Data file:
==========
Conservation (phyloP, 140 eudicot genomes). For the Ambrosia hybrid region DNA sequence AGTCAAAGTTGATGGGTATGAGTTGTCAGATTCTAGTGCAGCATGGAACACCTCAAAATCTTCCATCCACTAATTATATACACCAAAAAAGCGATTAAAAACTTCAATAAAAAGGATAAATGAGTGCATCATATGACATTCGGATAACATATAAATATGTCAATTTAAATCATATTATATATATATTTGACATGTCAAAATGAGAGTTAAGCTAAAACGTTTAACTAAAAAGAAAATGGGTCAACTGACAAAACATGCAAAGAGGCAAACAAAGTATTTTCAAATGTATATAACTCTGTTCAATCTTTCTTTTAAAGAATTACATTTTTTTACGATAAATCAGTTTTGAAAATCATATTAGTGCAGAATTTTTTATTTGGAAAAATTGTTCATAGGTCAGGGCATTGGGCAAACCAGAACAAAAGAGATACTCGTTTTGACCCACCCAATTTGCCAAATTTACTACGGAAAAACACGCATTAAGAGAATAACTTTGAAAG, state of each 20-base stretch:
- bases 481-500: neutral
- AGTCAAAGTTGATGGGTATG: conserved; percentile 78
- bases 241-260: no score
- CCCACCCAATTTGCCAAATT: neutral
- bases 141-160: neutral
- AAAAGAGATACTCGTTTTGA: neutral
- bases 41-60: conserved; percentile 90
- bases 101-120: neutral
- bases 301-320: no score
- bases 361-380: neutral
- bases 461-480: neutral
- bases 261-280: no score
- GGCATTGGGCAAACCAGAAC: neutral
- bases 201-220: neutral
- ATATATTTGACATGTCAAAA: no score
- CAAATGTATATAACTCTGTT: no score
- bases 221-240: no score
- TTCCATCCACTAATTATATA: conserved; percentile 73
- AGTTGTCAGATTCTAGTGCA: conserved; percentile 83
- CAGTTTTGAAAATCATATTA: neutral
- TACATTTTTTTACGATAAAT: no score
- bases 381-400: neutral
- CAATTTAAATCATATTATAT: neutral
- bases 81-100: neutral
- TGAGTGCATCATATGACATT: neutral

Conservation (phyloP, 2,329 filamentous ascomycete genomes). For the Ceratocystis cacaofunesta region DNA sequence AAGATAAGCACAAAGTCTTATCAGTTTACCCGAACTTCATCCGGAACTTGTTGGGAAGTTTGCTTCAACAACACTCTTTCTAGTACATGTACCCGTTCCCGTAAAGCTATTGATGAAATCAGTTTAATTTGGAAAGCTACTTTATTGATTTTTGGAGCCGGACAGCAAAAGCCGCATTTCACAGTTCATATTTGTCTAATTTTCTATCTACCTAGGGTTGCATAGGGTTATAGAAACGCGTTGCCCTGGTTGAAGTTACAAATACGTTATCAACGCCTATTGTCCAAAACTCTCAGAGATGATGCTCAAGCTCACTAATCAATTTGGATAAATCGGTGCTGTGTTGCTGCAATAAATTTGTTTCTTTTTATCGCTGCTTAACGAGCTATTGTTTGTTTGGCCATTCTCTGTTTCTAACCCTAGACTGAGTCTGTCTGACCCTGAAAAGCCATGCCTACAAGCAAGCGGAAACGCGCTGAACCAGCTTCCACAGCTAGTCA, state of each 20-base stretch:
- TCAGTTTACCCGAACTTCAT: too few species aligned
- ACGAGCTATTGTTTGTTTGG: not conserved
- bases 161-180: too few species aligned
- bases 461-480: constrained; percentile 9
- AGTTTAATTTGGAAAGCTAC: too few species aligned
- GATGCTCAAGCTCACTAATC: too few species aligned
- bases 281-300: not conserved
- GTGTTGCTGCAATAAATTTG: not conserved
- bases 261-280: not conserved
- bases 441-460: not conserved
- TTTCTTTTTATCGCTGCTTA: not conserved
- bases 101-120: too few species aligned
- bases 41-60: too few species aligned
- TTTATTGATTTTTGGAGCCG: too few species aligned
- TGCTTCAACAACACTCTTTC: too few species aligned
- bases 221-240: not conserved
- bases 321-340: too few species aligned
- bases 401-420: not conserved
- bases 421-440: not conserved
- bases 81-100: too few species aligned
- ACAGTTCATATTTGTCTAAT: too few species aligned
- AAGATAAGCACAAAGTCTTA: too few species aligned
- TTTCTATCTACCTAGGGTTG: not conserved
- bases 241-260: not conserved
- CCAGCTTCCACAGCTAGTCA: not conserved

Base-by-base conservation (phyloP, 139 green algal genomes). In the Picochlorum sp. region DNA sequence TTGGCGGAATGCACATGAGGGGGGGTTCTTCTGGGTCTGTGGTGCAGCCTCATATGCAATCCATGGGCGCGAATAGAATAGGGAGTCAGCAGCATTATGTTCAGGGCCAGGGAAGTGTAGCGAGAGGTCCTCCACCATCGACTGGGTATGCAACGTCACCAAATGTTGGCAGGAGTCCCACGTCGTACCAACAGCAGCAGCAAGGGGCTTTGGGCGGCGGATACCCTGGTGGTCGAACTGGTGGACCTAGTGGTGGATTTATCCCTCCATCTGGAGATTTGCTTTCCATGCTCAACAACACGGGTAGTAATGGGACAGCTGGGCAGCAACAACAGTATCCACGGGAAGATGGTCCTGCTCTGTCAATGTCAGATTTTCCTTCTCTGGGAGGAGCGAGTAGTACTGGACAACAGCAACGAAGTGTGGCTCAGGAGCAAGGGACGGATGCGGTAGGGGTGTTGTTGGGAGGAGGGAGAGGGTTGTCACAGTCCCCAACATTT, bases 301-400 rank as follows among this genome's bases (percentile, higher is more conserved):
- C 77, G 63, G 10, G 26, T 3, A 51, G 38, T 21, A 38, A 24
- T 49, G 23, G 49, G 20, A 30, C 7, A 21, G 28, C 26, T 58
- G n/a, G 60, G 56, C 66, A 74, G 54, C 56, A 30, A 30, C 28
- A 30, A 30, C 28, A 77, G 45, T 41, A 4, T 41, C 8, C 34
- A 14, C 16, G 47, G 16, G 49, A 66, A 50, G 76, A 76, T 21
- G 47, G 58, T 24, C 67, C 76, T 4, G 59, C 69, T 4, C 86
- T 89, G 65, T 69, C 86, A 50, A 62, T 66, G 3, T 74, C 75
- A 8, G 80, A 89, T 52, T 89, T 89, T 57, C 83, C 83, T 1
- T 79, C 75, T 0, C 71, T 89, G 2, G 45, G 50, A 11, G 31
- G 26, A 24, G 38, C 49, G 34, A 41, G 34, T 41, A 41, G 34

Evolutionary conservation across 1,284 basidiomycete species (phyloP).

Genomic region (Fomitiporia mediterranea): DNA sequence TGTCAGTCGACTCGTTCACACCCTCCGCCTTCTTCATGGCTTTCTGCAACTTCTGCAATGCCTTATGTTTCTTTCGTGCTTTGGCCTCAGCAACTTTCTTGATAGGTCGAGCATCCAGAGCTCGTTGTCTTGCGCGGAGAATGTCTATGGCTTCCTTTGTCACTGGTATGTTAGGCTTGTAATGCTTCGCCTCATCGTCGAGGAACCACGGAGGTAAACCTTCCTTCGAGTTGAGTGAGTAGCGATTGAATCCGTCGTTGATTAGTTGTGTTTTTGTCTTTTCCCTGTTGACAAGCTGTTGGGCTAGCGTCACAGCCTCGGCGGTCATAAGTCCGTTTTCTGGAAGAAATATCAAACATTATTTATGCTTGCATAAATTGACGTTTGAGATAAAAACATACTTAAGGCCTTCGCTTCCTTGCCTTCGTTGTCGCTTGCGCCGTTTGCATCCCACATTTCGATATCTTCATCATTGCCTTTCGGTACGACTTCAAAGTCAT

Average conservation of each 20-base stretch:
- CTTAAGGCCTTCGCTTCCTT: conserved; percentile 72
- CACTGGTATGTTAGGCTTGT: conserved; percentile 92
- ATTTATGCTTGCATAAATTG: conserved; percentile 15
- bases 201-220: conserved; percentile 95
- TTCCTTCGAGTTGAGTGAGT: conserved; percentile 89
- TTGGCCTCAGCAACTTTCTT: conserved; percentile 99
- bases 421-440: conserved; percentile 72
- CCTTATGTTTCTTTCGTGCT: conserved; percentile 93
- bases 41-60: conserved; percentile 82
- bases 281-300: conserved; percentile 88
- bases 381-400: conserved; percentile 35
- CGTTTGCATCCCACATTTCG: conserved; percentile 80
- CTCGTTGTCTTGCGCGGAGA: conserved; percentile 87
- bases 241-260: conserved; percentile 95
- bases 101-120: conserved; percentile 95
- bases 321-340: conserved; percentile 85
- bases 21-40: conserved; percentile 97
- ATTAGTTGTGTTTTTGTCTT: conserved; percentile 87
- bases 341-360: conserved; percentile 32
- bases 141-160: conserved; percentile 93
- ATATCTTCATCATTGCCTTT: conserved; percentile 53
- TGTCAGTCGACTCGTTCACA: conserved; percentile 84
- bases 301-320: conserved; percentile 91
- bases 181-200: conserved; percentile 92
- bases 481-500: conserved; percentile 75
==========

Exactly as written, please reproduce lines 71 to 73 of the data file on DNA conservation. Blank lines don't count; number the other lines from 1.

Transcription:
- TTCCTTCGAGTTGAGTGAGT: conserved; percentile 89
- TTGGCCTCAGCAACTTTCTT: conserved; percentile 99
- bases 421-440: conserved; percentile 72